Also known as River Bugs, caddisflies periodically emerge en masse from the Fox River and its tributaries. Their larvae live underwater for up to a year, and frequently are used as indicators of aquatic ecosystem health.
Good Natured: Caddisflies
August 11, 2023
Anyone who’s spent time along the Fox River, either in it, near it or even just driving past, will be familiar with the phenomenon known as the River Bugs. At various times throughout the warm weather months, these insects emerge from the water en masse and flutter about in dense mating swarms.
Today and over the next couple of weeks, we’re going to explore this seasonal wonder, starting with the most common River Bug of all, the caddisflies. Small, brown and slightly fuzzy, these little bugs sometimes are regarded as nothing more than a nuisance. But as we’ll see, these and other River Bugs serve as indicators of something we, too, need to survive: clean water.
Caddisflies belong to the order Trichoptera, or “hairy wings.” North America is home to more than 1,300 species of caddisflies, a fact that may come as a surprise to casual river observers but not the legions of fly fisher-people who go to great lengths to create lures that replicate the intricacies of the caddis form.
The caddis are key members of aquatic food chains, feeding fish and other life forms in stream systems around the world. But their allure extends above the water’s surface too. Purple martins, swallows (barn, cliff, bank, tree and rough-winged, to name a few), chimney swifts and night hawks are a few of the birds that partake of summer’s periodic caddisfly feasts. Bats (big brown, little brown and red to, again, name a few) as well as hundreds of species of spiders and other predacious arthropods come flying, scurrying and scuttling in to take advantage of the caddisfly gravy train.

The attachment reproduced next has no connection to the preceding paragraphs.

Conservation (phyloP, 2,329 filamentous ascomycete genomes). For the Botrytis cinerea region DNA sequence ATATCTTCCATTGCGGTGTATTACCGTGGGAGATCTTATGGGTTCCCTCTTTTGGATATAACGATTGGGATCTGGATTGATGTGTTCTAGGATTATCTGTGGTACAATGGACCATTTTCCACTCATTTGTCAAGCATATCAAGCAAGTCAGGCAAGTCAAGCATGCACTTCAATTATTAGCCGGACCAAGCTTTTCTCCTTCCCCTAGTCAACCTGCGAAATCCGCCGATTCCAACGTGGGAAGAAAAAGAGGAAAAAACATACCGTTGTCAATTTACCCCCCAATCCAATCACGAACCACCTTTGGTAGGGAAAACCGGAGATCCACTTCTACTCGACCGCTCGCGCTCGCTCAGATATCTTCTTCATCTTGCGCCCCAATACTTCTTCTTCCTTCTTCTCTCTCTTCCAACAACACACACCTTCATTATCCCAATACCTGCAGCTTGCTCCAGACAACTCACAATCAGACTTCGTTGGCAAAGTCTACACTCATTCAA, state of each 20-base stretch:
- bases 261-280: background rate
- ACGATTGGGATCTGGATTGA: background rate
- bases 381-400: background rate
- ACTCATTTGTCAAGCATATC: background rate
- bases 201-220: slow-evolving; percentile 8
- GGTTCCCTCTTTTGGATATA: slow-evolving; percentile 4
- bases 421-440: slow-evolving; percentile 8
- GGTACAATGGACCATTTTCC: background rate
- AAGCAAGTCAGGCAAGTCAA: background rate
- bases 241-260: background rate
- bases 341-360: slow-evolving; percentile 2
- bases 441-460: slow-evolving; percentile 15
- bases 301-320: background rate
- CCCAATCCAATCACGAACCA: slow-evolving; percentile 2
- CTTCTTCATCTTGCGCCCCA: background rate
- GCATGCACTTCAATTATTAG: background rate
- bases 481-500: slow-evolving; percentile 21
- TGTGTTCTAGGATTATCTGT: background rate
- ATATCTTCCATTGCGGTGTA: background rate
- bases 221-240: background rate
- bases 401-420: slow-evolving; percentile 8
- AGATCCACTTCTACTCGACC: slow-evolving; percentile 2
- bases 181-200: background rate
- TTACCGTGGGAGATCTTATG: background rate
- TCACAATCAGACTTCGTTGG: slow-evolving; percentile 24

But what, exactly, is a caddisfly?
The order gets its common name from the Middle English word caddice, which means a woolen braid, ribbon, or tape. Way back when, caddice men used to display these wares by pinning them on their coats-much the same way adult caddisflies perch on clothing and other vertical surfaces.
Even though they are by nature aquatic, caddisflies are close relatives of the Lepidopterans, or scaly wings–the critters most people refer to as butterflies and moths. Both orders of insects have a larval phase in their life cycle, and both types of larvae pupate and emerge as winged adults. However, young caddisflies pass the days of their youth in the water, not on land.
The caddisflies we see along the Fox appear as part of synchronous “hatches,” or emergences. Millions of newly minted adults come from the water within days of each other, ready to complete the last– and shortest–phase of a life cycle that began about a year ago.
Back then, mated females deposited eggs in the water that soon hatched into larvae. Over the ensuing months the young insects grew through four immature stages called instars. Wriggly and green, they look very much like caterpillars as they cling to submerged rocks and logs and fed on leaf litter and vegetation.
In preparation for their leap into adulthood, the larvae spin small silken cocoons-similar to those of their land-dwelling cousins, but underwater-and begin their magical transformation from wiggly youngsters into winged adults. Complex cues then prompt them to emerge all at once, a strategy that not only aids survival of the species (predators can eat some, or most, but never all of a synchronous emergence) but also makes it pretty easy to find a mate.
Even with an abundance of options, adult caddisflies resort to speed dating. At this point, they’ve got maybe 10 days to two weeks left–just enough time to get down to business and reproduce. As the last adults of this emergence fade away, the new larvae of the next generation will be starting appear, and the cycle will begin again.
Some caddisfly larvae are free living but others are casebuilders that construct tiny houses out of rocks and sand or, in some species, plant material, which is held together with sticky silk.
Caddisflies’ fascinating ways have inspired many who have observed them. Poets pen verses about them; artists create sculptures based on caddis larvae cases. And at least one enterprising entomologist/jeweler has gone into business. Wildscape Inc. (www.wildscape.com) sells earrings, necklaces, bracelets and the like featuring caddis cases made from precious stones.
We’ll likely have more caddisfly emergences before the summer is over. If you’re looking for a little inspiration yourself, head down to the river on the warm summer night and watch for clouds of brown insects around the street lights.
Watch for me, too. I’ll be the one wearing the caddis-case earrings.
Next week: The Mayflies.
Pam Otto is the outreach ambassador for the St. Charles Park District. She can be reached at email@example.com.